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Dr. Paolo Mazzotta

dr. paolo mazzotta

Role at the Centre

Home-care doctor

Home-care Education Supervisor 

Year started at the Centre


Shares a practice with

Dr. Mark Bernstein 

There is no easily defined path into palliative care. I’m frequently surprised by the answers I get when I ask Latner Centre physicians how they came to palliative care. No two doctors have ever given me the same answer. In Dr. Paolo Mazzotta’s case, the impetus came because he “didn’t feel comfortable with managing symptoms”. 

He was doing his Family Medicine residency at Toronto Western Hospital, a lucky choice for him, he says, because at Western “they have you follow your patients throughout your residency”. One of the problems that kept cropping up was his patients’ unmanaged symptoms. “Symptoms like nausea,” he says. “I just wasn’t comfortable managing them.” My preceptor suggested it might be helpful to do some palliative care work, since symptom management is an important aspect of palliative care.

So Paolo enrolled in an elective at Mount Sinai Hospital. “At that time, Drs. Ernie Michel and Anne Langlois were doing palliative care consultations at the hospital. They were fabulous, they were really a great introduction to the concept of palliative care. They certainly opened my eyes to what it’s about.” 

He liked it so much he did a second elective with Dr. Christa Jenny at St. Joseph’s Hospital in Etobicoke. “That ended up being the elective that pushed me to do this. She was doing home-based care. Once I saw what she did, home-based care specifically, I said, okay this is it. This is what I’d love to do. I’d say those were the two defining moments for me.”

He’s been at the Latner Centre since 2014 and the fire first kindled by Christa Jenny at St. Joseph’s is still burning brightly, he says. “Medicine is starting to wake up, to remember that people’s care should be in their homes whenever possible. Of course, not everybody has a home but it’s about where the patient is at. Can we, in the moment, provide care for someone where they’re at? As opposed to them physically coming to you? I realize more and more, doing this care, that it’s one of the bigger strains for patients, the decision-making around getting themselves to the hospital or clinic. Okay, they need treatment. That means they have to go to hospital or clinic at this time, then they have to wait to be seen, they may have to stay there, park, arrange for somebody to accompany them, etc. All these logistics create a lot of stress for patients and a lot of stress for us trying to help them organize it. So whatever we can do to bring our care to them, that’s optimal care."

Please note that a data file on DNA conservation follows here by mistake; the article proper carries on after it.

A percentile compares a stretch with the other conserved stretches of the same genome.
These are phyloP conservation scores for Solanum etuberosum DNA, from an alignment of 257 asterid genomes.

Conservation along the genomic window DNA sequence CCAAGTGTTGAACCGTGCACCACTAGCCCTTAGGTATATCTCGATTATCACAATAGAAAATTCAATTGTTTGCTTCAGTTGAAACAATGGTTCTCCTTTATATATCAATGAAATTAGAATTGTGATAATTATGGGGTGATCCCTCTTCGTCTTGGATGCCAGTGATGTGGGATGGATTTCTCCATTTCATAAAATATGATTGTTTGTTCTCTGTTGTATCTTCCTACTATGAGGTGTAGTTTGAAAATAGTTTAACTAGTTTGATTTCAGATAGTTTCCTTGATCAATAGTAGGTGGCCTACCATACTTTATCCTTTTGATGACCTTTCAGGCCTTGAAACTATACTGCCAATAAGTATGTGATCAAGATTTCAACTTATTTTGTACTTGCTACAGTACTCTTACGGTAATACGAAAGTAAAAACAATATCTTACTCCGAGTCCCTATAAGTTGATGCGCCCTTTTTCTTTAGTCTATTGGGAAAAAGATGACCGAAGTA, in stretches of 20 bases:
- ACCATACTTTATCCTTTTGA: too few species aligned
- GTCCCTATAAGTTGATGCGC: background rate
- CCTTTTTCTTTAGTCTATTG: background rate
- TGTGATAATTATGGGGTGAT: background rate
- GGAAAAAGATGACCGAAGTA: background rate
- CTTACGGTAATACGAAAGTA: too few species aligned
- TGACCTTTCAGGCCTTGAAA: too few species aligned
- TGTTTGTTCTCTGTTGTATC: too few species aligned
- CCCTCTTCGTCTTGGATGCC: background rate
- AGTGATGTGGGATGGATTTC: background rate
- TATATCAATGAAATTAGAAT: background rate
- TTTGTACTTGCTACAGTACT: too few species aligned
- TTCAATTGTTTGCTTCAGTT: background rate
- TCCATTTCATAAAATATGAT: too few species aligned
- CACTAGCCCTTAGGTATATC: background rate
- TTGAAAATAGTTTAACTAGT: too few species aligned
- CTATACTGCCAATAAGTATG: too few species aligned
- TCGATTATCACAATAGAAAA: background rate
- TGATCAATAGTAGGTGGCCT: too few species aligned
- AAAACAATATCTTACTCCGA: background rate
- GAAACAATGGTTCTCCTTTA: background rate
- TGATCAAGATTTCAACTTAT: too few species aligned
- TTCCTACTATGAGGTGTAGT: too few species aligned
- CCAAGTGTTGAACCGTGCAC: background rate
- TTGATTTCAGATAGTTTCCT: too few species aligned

And it opens physicians up to dimensions of the patient they wouldn’t otherwise see, I observe. “Yes, that’s the key point. I always say that the strangest look I ever get is when I thank my patients at the end of my visit. They often respond with a “no, no, thank you.” Because they think I’m going out of my way, so they should be thanking me. But it’s the other way around. They’ve opened up their life to me and they’ve taken time out of their day, family members may have taken time off work, people in their busy day trying to care for this sick person at home. And they have made time for me. I think they get it once they understand why I’m saying thank you to them.”

It’s an unassuming approach, but one that suits him. “I’ve never been a person who liked the spotlight. So it’s comfortable for me to tell patients that I’m not anyone special. I’m someone who can access care for you and help you with your problems and support you. But beyond that there’s nothing unique about me compared to you. You’re suffering and I can be a support if you need it. That’s natural for me.”

This empathy for his patients seems deeply embedded. As we talk, it continues to come up, this concern for families: the people supporting the patient. “They’re the ones running around, the ones still in the rat race of their lives. And now, with all these pressures, they’re being asked to take care of something they sometimes have no experience with. Even if they do, each experience is unique, unique things that come up.” His response is to try to slow things down. To spend time with his patients and caregiver(s) to explain things.

“Medicine in general can be very algorithmic, very linear. In palliative care we’re not linear. We have to follow the lead of the patient and the caregiver(s). I always reflect back to patients and their families and say “you’re the expert here, I’m not the expert, you’re the expert, it’s your body. You know what’s happening best. I’m here to troubleshoot and to be a support. “And I have to say people really appreciate that idea. “


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